New bulletproof vests have been purchased for deputies with the help of a grant though the Bulletproof Vest Partnership, according to Ripley County Sheriff Tom Grills.
BVP was created by the Bulletproof Vest Partnership Grant Act of 1998. This partnership is a unique U.S. Department of Justice initiative designed to provide a critical resource to state and local law enforcement. The U.S. Department of Justice officials are committed to improving officer safety and has undertaken research to review and analyze violent encounters and law enforcement officer deaths and injuries.
In response to concerns from the law enforcement community, DOJ officials announced an initiative to address the reliability of body armor used by law enforcement personnel and to examine the future of bullet-resistant technology and testing. As part of this initiative, the National Institute of Justice has examined Zylon®-based bullet-resistant vests (both new and used) and is reviewing the process by which bullet-resistant vests are certified.
Since 1999, the BVP program has reimbursed more than 13,000 jurisdictions, a total of $277 million in federal funds for the purchase of over 1 million vests, according to the Office of Justice programs Web site. BVP is a critical resource for state and local jurisdictions that saves lives. Based on data collected, in fiscal year 2012, protective vests were directly attributable to saving the lives of at least 33 law enforcement and corrections officers in 20 different states, an increase 13.7 percent over fiscal year 2011. At least 13 of those life-saving vests had been purchased, in part, with help from BVP funds.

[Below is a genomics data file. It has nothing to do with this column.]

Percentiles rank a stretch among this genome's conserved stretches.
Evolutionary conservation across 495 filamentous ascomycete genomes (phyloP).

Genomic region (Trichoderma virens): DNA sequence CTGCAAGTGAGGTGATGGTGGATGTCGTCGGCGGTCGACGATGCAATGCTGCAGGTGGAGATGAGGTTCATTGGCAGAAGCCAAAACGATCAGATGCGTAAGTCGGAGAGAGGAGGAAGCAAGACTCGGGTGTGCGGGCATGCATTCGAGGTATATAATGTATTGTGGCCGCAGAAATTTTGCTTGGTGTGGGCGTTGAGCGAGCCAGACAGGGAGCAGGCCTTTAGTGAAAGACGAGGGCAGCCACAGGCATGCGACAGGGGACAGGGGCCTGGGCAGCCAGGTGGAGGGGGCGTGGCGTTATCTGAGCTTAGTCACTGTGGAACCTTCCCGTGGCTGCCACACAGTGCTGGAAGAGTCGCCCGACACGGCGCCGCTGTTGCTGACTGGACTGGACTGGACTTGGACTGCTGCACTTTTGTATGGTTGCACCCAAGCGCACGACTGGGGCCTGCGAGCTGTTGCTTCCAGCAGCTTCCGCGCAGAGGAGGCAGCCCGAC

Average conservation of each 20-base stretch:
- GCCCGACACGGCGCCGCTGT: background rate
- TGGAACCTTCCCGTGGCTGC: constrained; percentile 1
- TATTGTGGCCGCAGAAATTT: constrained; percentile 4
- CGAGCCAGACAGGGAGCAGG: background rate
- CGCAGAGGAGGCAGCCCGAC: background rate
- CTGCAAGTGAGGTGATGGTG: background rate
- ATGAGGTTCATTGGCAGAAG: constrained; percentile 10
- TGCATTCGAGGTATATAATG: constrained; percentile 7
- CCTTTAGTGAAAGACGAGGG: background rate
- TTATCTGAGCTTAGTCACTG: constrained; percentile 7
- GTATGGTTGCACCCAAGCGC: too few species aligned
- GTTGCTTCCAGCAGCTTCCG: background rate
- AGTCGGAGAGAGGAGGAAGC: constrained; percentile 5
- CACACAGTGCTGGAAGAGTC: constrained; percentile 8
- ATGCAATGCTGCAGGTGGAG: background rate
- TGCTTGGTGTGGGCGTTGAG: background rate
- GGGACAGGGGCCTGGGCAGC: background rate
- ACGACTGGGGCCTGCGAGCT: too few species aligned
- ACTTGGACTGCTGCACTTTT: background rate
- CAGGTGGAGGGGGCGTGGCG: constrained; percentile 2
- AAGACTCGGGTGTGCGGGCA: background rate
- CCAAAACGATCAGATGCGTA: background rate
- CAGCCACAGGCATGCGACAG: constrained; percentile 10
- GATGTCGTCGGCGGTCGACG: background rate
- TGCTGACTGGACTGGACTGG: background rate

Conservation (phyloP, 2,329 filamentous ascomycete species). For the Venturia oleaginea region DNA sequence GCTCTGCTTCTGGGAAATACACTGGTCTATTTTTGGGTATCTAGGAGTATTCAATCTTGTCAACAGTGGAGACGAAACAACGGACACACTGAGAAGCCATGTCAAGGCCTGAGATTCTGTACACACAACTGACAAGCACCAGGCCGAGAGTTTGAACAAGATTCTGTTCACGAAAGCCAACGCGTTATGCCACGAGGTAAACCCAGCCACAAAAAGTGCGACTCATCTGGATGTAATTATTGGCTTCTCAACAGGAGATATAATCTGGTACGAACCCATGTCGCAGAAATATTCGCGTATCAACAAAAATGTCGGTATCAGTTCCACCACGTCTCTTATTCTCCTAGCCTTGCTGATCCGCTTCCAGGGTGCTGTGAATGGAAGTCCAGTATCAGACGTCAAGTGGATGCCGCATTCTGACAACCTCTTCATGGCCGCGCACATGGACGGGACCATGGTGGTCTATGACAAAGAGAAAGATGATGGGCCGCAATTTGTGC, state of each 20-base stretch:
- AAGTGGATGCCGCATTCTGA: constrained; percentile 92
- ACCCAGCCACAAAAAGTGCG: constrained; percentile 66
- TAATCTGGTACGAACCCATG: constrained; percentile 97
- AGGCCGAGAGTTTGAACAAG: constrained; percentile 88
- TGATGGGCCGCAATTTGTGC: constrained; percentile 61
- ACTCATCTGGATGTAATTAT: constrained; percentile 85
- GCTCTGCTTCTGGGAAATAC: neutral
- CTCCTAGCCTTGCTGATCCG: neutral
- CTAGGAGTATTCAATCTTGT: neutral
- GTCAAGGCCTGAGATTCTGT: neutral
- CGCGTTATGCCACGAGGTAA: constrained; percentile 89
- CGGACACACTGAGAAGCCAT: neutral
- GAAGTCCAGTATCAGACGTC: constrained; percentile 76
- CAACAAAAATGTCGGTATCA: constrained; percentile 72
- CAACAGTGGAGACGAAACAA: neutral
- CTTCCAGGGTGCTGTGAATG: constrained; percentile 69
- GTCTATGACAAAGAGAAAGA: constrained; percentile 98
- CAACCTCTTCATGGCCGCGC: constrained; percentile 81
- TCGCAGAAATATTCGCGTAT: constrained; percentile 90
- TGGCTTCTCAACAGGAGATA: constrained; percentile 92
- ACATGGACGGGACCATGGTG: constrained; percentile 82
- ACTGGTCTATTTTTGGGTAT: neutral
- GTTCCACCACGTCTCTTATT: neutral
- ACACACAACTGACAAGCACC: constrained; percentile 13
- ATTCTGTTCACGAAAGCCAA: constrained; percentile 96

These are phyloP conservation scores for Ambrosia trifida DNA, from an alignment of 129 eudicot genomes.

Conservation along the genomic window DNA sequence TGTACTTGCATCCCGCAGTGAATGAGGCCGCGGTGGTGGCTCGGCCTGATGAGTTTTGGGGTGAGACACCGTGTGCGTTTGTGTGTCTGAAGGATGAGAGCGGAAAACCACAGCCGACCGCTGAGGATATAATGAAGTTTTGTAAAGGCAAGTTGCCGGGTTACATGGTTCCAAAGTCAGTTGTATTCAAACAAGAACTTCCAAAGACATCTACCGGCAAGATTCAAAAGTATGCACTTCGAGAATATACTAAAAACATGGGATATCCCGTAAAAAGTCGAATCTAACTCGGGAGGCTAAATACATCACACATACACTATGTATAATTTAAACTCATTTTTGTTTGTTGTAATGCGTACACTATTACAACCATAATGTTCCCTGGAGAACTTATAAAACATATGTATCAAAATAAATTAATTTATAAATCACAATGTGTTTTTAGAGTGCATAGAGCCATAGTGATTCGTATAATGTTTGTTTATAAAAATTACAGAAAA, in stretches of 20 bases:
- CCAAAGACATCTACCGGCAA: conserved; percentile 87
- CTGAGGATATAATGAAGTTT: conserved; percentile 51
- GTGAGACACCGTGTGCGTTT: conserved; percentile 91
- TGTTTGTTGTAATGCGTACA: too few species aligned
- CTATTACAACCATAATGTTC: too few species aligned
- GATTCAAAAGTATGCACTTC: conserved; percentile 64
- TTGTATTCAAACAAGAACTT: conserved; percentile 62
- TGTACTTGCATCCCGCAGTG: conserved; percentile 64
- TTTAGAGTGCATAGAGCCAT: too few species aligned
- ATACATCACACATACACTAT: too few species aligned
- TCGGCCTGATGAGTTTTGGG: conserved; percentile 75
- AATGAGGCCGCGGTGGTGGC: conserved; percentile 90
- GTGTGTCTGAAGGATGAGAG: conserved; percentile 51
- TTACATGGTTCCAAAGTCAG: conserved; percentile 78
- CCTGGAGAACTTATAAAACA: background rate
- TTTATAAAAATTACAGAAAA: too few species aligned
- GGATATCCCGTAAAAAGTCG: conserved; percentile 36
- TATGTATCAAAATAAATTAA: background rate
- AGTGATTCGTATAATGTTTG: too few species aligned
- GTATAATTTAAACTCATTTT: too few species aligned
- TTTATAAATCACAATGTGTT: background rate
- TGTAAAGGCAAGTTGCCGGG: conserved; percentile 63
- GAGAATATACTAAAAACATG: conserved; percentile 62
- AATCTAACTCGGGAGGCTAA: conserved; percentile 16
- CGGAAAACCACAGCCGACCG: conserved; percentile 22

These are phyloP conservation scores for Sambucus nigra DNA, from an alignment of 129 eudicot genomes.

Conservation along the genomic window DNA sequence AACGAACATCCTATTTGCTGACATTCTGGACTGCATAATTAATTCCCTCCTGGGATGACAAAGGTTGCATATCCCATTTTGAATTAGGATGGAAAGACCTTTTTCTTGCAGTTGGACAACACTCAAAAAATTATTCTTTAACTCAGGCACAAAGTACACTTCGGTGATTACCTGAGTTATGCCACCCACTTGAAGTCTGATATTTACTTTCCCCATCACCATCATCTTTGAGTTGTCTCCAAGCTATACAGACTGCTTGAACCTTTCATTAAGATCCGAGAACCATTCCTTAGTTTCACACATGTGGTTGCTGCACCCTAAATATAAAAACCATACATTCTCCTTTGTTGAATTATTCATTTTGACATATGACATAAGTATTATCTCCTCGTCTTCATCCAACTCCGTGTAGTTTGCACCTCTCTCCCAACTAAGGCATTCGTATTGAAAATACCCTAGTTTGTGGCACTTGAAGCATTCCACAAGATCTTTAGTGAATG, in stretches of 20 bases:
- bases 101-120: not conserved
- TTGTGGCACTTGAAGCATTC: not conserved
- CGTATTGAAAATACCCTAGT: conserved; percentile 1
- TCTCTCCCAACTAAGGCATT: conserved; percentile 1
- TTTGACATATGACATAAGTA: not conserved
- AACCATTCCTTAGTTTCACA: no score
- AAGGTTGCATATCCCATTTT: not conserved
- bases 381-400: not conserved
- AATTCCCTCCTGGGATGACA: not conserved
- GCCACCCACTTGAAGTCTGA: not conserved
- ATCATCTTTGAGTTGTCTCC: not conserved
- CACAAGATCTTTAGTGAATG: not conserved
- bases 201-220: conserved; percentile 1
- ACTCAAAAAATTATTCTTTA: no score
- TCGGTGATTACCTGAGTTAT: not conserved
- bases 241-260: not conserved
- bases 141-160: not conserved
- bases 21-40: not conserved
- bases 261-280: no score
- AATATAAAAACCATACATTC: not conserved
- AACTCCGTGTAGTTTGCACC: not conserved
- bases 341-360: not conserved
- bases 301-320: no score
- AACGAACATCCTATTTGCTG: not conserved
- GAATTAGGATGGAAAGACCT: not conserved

Vests are rated for five years and have to be retired at the end of that period and new vests purchased. The sheriff’s office was at that expiration period last year.
Although the cost to purchase new vests topped $15,000, almost half of the money was secured through the grant request. The other half was collected from firearms application revenues.